Tropical Fruit Forum - International Tropical Fruit Growers

Temperate Fruit & Orchards => Temperate Fruit Discussion => Topic started by: jbear822 on April 27, 2015, 12:59:48 PM

Title: What's wrong with my fig tree?
Post by: jbear822 on April 27, 2015, 12:59:48 PM
My fig tree lost its leaves and hasn't grown them back yet. The ends of the branches (the buds) are brown and not green. However, the branches are not brittle and are a tad flexible.

It was replanted after this browning/de-leafing occurred into it's current container (has drainage), with organic potting mix and a tiny bit of organic fertilizer. When I replanted it, I don't know what nematodes on the roots would look like, but the root ball looked okay and the roots themselves normal.

It receives direct west exposure on our balcony for a few hours.

Why won't it come back? Suggestions?

(http://s1.postimg.cc/bny6pxl17/IMG_3914.jpg) (http://postimg.cc/image/bny6pxl17/)
Title: Re: What's wrong with my fig tree?
Post by: gunnar429 on April 27, 2015, 01:14:11 PM
this is te citrus forum...please post in temperate discussion forum, found on home page
Title: Re: What's wrong with my fig tree?
Post by: Lory on April 28, 2015, 01:47:18 AM
Are you sure you haven't over-watered?
Fig trees are very tough but they can't stand water stagnation.
Check drainage!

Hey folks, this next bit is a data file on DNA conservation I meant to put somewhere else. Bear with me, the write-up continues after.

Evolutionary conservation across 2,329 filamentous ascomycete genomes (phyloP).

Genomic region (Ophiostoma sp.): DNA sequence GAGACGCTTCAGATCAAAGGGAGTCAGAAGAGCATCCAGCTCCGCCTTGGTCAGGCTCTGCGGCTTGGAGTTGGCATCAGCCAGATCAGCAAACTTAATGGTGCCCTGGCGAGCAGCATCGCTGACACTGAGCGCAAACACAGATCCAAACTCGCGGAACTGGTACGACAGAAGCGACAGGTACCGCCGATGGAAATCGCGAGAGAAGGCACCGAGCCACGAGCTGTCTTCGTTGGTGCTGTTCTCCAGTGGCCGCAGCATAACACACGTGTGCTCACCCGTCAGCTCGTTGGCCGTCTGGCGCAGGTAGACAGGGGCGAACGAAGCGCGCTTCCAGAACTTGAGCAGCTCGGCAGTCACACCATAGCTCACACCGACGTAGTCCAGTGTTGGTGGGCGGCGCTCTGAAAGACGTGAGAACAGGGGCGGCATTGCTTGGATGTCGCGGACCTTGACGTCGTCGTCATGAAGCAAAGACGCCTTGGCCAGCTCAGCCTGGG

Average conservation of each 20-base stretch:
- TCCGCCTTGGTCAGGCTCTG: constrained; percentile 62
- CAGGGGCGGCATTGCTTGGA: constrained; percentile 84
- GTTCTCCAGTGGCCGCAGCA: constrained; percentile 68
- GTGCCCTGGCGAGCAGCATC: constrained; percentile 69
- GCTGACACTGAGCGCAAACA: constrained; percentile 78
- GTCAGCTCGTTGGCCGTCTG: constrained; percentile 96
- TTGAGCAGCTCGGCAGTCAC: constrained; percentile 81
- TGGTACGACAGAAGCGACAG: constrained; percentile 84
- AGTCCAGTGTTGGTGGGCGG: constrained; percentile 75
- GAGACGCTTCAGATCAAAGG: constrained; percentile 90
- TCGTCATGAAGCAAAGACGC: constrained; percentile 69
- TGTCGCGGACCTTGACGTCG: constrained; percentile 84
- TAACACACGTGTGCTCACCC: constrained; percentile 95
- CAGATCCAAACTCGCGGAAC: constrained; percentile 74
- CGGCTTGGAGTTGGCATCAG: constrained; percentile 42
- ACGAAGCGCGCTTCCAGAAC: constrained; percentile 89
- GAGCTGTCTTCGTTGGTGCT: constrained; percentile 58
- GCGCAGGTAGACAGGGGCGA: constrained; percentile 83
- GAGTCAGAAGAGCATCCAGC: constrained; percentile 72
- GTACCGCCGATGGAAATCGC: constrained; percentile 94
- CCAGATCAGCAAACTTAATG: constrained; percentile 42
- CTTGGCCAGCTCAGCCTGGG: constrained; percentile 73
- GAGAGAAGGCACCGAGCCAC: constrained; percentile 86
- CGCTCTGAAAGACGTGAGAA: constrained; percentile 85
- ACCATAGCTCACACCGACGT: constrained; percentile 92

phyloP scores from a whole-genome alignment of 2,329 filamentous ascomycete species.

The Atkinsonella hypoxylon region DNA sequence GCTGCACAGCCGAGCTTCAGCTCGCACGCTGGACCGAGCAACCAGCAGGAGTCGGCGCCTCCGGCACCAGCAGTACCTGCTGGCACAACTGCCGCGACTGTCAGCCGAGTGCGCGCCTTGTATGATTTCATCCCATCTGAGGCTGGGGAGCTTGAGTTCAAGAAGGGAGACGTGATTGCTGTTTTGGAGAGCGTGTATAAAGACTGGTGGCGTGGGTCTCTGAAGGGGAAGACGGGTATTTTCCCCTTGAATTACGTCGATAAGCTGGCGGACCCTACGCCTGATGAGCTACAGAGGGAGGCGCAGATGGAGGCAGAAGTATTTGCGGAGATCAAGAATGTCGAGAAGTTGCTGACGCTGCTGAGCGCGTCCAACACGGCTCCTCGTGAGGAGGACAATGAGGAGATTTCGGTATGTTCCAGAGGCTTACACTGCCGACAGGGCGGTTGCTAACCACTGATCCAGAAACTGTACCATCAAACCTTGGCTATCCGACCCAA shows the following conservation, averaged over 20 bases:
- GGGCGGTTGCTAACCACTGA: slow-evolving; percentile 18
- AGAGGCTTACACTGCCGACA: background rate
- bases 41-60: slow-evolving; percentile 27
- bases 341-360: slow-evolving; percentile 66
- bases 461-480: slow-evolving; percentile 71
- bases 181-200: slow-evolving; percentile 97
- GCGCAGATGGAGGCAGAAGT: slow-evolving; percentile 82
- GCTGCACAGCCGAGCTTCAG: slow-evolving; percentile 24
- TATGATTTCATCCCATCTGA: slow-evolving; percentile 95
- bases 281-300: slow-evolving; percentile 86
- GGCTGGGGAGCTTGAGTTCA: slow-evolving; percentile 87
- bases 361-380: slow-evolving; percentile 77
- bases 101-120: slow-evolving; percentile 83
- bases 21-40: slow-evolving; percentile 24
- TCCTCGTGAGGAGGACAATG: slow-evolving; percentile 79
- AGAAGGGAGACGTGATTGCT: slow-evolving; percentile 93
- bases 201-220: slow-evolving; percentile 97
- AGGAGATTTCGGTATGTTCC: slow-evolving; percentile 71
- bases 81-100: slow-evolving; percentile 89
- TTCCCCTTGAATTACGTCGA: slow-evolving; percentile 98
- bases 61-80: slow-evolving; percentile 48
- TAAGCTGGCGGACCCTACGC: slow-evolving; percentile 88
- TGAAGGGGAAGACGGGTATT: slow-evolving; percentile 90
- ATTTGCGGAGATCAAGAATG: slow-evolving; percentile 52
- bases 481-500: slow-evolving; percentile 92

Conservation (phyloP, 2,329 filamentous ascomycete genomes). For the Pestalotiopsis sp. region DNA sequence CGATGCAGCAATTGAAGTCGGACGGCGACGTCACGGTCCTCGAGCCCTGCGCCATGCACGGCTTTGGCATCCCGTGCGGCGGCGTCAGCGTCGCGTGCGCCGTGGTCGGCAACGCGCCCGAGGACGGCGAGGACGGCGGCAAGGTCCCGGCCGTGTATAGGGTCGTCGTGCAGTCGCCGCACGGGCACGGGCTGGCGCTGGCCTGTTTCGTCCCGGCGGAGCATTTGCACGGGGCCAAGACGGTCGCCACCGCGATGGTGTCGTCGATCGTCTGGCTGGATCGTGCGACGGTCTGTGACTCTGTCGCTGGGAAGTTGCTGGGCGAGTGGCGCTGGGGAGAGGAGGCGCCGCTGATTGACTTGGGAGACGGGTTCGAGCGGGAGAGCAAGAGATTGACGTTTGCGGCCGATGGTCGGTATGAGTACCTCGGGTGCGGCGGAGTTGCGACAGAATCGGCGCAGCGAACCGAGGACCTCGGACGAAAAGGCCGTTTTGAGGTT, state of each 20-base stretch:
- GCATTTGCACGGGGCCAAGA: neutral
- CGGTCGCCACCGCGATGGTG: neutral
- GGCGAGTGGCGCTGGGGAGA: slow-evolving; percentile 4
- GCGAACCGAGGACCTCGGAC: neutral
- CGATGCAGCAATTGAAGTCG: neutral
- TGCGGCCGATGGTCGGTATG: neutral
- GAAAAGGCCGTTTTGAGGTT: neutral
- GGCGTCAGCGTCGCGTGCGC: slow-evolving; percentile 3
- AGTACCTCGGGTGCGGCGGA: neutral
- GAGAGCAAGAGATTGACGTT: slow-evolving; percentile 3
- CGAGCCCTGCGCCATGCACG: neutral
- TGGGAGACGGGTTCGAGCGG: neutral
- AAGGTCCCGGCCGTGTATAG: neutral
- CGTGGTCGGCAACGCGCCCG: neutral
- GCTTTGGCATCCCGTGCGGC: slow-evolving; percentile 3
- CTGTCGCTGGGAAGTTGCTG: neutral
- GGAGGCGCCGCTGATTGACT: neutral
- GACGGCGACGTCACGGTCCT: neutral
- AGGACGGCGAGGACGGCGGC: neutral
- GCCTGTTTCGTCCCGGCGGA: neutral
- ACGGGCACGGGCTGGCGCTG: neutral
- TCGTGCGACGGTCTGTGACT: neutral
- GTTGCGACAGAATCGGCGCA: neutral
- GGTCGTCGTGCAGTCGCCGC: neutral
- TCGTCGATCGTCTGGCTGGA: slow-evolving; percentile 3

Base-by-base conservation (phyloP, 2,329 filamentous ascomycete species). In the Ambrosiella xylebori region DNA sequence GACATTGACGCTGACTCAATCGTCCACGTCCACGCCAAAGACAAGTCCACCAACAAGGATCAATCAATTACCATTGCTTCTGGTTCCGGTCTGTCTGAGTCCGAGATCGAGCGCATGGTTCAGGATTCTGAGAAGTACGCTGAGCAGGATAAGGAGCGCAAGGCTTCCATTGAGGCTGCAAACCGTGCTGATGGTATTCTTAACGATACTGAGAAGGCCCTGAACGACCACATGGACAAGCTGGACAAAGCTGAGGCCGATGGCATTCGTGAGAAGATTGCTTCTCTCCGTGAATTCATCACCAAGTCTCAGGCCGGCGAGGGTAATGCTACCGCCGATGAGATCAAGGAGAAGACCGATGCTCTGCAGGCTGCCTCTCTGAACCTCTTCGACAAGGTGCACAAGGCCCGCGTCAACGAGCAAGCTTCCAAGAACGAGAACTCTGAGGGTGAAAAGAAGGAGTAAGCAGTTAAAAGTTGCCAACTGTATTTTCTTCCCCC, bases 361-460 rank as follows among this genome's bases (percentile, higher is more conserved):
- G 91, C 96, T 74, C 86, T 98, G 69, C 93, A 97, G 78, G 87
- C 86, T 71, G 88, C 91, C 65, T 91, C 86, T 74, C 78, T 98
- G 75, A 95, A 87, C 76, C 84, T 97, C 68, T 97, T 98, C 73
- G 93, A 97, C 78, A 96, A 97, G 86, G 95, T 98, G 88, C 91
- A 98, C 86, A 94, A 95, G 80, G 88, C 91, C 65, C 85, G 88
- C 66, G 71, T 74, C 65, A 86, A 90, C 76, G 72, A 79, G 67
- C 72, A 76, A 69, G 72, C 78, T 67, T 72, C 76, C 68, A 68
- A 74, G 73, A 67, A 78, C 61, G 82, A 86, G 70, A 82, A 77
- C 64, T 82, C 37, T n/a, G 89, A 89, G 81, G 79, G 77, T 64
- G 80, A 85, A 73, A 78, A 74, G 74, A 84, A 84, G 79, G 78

Title: Re: What's wrong with my fig tree?
Post by: Viking Guy on April 30, 2015, 02:45:07 PM
Figs will do this when over fertilized as well as when suffering root stress from breaks or rot.

I'd put in non fertilized mix, and inspect the root ball.  Make sure it is not broken (fallen from wind, etc), or rotting from too much water.

Title: Re: What's wrong with my fig tree?
Post by: Ansarac on May 06, 2015, 12:39:00 AM
I saw this happen, in an orchard, when the roots were disturbed by a tractor, and on a patio, when roots growing through the bottom of a pot were severed.

Unfortunately, I don't know of a quick fix, right now, but other people might wait for dormancy, before transplanting.

Roots seem to feed different stems, on shrubbier forms, imho. I feel as though some stems suffered, but others did not.

I have tried to propagate figs, using only the nicest and most beautiful wood. It will always die, above the ground. But, several suckers will replace each stem, from underneath. If you have this disturbed plant, under ideal conditions, more sprouts may eventually find their way to the top, but I would expect the portions, which have gone into shock, will become brittle, if I think of this as one big fig cutting.